exec setuidgid _myapp /usr/local/bin/multilog t \

This will start a multilog process that will log all messages to /var/www-apps/myapp/log. multilog will handle log rotation and timestamping for you. (See the multilog documentation for more details.)

Again, be sure this script is executable, and that the directory containing it is readable and executable.

Running the server

Now that you have a complete service directory inside /var/www-apps/myapp, you can link that directory into the system's service directory:

    # ln -sf /var/www-apps/myapp/service /service/myapp

svscan will then start your application (and a logging process) within five seconds! If all is well, then:

    # svstat /service/myapp

Will print something like:

    /service/svnserve: up (pid 13579) 6 seconds

If it says 0 or 1 seconds (and the PID keeps changing), then something is wrong. You can check readproctitle for errors executing your scripts, and check the multilog log for any other errors (or messages):

    # tail -f /var/www-apps/myapp/log/current | tai64nlocal

Multilog stores the most recent log file in a file called current (actually, current is just a link to the current log file, which has a name based on the time when it was created). tail -f will follow the output of the file as long as it exists (beware of rotation, though). Finally, the tai64nlocal command will translate multilog's tai64 time format into local (human-readable) time.

Configuring the web server

Your app isn't very useful until you setup a webserver to pass requests to it over the FastCGI socket. The exact steps vary depending on your web server, but Apache 1.3x will look something like this:

    NameVirtualHost *

    LoadModule fastcgi_module /usr/lib/apache/modules/
    FastCgiExternalServer /var/www/htdocs/myapp.fcgi -host

    <VirtualHost *>
	DocumentRoot /var/www/htdocs/myapp

	Alias /static /var/www/htdocs/myapp/static
	Alias / /var/www/htdocs/myapp.fcgi/

	<Location />
            Allow from all
	    Deny from none

First, we declare that we want every IP to be a name-based virtual host (your config might differ here). Then, we load the mod_fastcgi module into the server (usually, this line is added by your package manager when you install mod_fastcgi). Next, we tell FastCGI to bind the server at the Apache Location /fcgi-myapp. Finally, we configure our virtual host to point to this application.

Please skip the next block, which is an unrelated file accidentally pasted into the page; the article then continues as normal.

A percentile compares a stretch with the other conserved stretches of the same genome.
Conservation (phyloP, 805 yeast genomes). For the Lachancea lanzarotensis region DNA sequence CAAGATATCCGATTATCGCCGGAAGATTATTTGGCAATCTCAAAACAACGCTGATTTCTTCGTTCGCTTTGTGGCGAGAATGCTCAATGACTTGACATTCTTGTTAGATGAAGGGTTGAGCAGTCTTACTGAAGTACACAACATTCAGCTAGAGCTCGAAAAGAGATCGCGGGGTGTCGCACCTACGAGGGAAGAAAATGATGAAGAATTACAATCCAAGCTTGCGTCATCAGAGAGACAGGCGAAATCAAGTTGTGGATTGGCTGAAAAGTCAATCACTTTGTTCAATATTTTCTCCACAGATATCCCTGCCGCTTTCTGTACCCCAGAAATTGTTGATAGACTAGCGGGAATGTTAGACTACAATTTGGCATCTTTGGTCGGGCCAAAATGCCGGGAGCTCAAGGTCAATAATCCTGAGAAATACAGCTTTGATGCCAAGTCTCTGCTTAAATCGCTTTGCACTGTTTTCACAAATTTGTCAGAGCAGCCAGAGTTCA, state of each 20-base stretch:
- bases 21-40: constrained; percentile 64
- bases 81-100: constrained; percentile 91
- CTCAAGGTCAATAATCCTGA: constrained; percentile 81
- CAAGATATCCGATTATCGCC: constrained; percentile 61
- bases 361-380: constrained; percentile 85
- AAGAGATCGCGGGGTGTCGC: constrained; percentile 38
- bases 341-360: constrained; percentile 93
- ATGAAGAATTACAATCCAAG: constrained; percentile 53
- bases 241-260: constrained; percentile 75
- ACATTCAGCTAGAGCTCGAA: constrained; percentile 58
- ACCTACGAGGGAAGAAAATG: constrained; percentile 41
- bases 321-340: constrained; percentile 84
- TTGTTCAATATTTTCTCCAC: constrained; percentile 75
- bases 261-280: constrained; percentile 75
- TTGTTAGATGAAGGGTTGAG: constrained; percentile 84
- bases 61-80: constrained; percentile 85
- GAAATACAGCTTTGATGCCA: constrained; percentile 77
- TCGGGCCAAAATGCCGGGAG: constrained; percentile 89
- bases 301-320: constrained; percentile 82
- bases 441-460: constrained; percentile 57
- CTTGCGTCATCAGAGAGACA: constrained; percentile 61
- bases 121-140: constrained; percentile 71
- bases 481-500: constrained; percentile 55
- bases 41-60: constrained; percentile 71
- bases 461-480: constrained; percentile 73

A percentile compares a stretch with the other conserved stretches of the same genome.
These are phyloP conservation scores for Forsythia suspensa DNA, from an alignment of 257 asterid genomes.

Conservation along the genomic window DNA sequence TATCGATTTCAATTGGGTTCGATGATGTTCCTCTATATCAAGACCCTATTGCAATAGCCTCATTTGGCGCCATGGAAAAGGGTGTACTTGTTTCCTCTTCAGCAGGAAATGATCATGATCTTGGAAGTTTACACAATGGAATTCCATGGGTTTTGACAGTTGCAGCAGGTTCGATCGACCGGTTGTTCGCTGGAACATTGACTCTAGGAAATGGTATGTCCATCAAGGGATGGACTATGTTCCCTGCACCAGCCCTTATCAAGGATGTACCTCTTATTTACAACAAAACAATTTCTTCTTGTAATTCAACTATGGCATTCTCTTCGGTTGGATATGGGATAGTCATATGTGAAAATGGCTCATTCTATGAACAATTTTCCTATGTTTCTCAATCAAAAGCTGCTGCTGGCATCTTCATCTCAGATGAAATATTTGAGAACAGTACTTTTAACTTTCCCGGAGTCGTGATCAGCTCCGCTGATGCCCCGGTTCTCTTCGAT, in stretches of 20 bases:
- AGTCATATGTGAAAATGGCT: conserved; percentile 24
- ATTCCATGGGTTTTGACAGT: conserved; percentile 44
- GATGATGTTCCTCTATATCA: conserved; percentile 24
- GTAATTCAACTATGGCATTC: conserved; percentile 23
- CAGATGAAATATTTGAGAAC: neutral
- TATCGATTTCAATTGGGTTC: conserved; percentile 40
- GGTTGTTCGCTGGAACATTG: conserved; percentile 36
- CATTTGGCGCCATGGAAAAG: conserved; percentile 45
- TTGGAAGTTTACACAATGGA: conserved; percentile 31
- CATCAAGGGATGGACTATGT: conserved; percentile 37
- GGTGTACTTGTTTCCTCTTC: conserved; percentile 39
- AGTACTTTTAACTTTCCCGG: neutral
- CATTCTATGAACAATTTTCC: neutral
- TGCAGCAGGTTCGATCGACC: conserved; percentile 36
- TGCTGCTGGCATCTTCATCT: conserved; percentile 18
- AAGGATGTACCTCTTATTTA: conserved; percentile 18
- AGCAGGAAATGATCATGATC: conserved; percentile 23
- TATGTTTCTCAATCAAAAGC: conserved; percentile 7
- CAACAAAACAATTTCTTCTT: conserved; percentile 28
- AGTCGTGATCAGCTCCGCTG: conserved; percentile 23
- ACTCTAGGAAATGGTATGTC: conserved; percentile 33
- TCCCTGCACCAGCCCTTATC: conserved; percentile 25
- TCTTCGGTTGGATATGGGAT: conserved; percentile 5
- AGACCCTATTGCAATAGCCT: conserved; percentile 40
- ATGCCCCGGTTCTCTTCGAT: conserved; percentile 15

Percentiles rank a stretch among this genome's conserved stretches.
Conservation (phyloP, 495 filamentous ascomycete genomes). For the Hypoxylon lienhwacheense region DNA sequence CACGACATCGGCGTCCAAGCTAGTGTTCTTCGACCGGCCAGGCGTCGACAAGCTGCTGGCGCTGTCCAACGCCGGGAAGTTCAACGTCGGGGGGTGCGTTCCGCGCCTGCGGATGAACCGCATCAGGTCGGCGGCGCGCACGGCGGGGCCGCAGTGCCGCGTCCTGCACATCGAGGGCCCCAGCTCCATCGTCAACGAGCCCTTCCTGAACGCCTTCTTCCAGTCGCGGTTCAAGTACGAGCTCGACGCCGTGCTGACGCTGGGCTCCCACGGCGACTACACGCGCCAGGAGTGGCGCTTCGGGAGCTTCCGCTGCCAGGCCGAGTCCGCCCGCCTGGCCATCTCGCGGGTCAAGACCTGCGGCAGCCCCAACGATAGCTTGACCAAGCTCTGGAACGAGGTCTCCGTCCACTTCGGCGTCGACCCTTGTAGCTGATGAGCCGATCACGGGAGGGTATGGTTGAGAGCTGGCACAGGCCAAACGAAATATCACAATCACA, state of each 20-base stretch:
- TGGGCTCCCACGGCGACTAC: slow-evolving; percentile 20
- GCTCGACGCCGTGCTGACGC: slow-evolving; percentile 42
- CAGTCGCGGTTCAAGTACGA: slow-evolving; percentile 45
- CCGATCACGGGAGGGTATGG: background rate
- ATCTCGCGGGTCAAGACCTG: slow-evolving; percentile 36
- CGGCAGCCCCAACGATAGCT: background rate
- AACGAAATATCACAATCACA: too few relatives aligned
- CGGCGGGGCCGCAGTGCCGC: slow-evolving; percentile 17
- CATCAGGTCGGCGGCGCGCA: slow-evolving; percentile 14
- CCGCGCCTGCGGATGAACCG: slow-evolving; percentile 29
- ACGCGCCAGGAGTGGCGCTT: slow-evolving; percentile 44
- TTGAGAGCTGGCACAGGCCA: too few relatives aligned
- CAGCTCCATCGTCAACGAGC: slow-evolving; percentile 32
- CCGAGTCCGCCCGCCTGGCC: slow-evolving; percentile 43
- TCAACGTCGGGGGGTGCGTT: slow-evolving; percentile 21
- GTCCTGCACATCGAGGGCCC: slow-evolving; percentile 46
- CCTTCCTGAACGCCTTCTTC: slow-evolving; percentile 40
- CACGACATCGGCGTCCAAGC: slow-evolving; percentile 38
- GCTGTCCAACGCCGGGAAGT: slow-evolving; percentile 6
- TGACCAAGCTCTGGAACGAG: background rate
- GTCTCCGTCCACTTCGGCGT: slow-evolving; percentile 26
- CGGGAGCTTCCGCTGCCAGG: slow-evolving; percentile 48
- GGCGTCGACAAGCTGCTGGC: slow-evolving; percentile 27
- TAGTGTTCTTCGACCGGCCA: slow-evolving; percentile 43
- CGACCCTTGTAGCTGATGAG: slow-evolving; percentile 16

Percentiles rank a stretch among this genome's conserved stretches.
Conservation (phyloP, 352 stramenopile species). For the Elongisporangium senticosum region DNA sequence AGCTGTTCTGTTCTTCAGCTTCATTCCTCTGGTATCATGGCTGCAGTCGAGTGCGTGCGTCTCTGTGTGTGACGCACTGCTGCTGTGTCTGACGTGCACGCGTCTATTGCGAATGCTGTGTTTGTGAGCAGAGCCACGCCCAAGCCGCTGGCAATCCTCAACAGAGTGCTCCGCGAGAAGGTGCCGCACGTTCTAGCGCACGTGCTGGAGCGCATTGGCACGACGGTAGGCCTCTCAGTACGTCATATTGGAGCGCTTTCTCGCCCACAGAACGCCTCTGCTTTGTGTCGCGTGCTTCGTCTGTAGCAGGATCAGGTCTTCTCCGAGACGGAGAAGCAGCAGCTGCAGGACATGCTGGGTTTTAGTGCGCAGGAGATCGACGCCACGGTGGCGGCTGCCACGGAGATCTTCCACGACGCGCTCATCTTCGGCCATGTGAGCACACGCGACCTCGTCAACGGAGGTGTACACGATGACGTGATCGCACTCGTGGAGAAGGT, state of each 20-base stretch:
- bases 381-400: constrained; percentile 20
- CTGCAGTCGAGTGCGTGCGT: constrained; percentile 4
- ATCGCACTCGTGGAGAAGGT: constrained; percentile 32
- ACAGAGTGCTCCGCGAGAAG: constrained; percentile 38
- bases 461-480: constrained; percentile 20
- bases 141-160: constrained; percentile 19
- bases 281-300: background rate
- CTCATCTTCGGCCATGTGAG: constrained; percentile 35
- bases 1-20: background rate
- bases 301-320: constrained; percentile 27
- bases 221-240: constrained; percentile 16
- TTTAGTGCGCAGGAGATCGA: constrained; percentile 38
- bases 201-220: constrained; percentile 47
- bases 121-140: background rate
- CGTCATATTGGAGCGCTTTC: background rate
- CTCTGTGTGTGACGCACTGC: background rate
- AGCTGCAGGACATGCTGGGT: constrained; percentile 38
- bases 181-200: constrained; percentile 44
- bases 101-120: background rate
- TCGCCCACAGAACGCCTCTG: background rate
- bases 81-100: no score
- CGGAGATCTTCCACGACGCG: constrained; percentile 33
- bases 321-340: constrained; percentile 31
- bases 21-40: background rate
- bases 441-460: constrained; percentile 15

Note that, at least for my server, the virtual path to the fastcgi application has to be inside the DocumentRoot, and it has to end in .fcgi. If you're using lighttpd or Apache 2.0+ and mod_fcgid, you should be able to choose any name you like.

The only tricky bit here is the Alias /static line. Although your application's static content can be served by your application from within the PAR file, this isn't very efficient. As a compromise, we copy the static content from MyApp into the server's docroot and tell the server to serve it directly. A cleaner solution might be to configure mod_cache to cache responses for /static, and then let MyApp serve the static content. We'll leave mod_cache as an exercise for another day, and just copy the static content over when necessary.

Once you've setup your web server's configuration, restart the server and your app should be working!

Updating the app in the future

With all of this in place, updating your application in the future will be very simple:

    $ make catalyst_par
    # cp myapp.par /var/www-apps/myapp
    # svc -t /service/myapp

That's it. You now have a deployment method that is very simple to maintain, and that is more secure than mod_perl or a fastcgi server running as the web server's user. And, since your web server doesn't need access to perl anymore, you can easily run it in a chroot jail for even more security.



Jonathan Rockway <>